This strange hodge-podge of comedy and thriller from director Paul Feig can’t decide whether it wants to poke light-hearted fun at the recent thrillers like Gone Girl, or actually be the next Gone Girl. But it’s heaps of fun regardless.
The funky and upbeat credits sequence initially suggests a light comedic tone, as the film introduces its perky but meek heroine Stephanie, played by Anna Kendrick. Stephanie is a single mother whose life revolves around taking care of her son, running a popular vlog where she shares recipes and parenting tips with other mums, and volunteering for every available activity at her son’s school. Her hyper personality is a turn-off to the rest of the parents and she doesn’t seem to have any friends, until Emily (Blake Lively), an enigmatic glamazon with a high-flying job whose son attends the same school, casually invites her for drinks at her place.
Stephanie is absolutely dazzled by Emily and it doesn’t end at her new friend’s palatial modern house and fabulous wardrobe. Emily drips confidence, cusses like a sailor, can make a mean martini, and invites Stephanie to share her darkest guiltiest secrets. And then one day, Emily asks her friend for a simple favour: to look after her son after school for a couple of hours while she’s putting out a fire at work. A couple of hours turn into a day, then two days, and Emily is still a no-show. While the police are investigating the disappearance, Stephanie helps Emily’s bewildered husband Sean (Henry Golding) with the running of the household, and slowly begins to question how well she really knew her friend.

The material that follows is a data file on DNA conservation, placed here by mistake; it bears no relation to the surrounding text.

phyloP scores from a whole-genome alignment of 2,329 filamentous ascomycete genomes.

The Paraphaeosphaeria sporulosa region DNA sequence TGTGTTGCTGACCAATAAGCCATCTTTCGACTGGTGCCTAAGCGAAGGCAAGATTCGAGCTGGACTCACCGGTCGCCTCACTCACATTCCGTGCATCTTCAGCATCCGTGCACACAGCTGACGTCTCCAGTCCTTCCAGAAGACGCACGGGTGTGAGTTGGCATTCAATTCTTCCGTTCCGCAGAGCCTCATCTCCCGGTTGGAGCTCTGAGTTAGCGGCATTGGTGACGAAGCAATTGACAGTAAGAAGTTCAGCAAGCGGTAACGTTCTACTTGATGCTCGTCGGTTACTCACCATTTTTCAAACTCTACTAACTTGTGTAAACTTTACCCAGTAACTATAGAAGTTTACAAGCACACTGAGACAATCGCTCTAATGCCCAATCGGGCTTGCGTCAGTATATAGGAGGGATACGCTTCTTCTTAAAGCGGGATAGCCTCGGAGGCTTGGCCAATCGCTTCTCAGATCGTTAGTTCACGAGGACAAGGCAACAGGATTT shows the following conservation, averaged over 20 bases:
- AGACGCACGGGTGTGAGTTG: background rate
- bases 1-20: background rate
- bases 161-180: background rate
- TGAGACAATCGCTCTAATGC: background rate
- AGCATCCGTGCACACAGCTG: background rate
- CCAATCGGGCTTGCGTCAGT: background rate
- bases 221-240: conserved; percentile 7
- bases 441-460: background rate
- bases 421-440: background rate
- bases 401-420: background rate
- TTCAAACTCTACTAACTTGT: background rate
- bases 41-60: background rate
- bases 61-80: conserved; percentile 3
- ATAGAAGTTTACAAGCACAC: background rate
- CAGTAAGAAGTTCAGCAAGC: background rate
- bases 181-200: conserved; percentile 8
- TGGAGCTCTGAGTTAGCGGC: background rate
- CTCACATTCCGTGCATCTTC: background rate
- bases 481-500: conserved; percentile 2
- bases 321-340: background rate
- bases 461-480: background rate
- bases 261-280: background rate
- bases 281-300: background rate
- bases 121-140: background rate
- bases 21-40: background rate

Prior to Emily’s disappearance the movie plays like a zippy “mums from different walks of life” comedy, with wonderful chemistry between Kendrick and Lively that made me hope for more future onscreen pairings for these two. Her role here is not a massive departure for Kendrick, but as our window into the story she’s delightful as awkward-but-adorable Stephanie who, later in the film, finds inner reserves that nobody would have suspected. Blake Lively meanwhile comes off as a great throwback to the classic sexy femme fatales; previously I’ve been more familiar with her as a glamorous presence in gossip/fashion magazines, but judging by this film she really has genuine movie star charisma and talent to burn. She has a fantastic role to sink her teeth into, as well: Emily is an unsettling, mercurial personality who can be warm and charming one minute, then almost scary the next, and never less than alluring.
After Emily goes missing, the transition to a darker thriller is a bit of a bumpy ride, as the tone seems to change from scene to scene, sometimes even slipping into the sort of broad comedy that reminds you that this movie came from the same guy who made Bridesmaids and Spy. It’s like someone put separate ingredients into a blender but forgot to switch it on properly, so the results are a tad lumpy. The ending is a ridiculous medley of deception and reversals, which is not in itself a problem, but being unsure of the movie’s intent it’s hard to know how seriously we’re meant to take it. Despite that, A Simple Favour is a fun watch throughout and is a lot more tightly scripted than some of Feig’s recent efforts (I could only pinpoint one scene that felt like actors’ improv gone for too long).